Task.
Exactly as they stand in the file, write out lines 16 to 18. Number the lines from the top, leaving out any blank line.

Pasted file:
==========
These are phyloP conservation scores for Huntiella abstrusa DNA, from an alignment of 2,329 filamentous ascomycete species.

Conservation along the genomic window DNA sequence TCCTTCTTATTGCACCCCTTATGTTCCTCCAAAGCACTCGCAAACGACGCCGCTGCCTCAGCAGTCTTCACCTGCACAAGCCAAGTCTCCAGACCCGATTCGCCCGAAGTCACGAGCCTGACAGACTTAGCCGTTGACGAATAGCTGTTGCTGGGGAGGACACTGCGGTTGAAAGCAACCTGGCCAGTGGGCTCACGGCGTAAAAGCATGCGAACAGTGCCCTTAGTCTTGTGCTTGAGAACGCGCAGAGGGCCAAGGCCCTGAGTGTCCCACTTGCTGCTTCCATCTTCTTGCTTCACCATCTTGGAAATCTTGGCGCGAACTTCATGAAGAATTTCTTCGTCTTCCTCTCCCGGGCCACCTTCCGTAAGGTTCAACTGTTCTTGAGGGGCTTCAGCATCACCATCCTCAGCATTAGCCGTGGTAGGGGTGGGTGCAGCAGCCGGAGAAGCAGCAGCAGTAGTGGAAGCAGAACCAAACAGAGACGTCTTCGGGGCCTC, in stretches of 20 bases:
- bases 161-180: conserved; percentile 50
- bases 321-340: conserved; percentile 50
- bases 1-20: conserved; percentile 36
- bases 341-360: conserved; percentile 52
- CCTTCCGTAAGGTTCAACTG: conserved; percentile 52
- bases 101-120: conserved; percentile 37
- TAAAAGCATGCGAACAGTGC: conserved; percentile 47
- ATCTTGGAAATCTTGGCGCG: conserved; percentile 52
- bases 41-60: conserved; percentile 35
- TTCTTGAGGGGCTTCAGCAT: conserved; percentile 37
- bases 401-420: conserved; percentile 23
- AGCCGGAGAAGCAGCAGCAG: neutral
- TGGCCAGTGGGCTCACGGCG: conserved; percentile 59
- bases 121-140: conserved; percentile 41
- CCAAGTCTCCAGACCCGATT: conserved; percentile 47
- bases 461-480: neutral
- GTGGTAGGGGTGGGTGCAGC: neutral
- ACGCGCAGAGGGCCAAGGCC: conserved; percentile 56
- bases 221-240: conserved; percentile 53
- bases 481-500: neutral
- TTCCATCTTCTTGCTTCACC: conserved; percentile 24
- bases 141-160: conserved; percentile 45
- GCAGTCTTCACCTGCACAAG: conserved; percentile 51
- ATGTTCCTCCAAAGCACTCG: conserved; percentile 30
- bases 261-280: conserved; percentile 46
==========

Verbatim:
- bases 121-140: conserved; percentile 41
- CCAAGTCTCCAGACCCGATT: conserved; percentile 47
- bases 461-480: neutral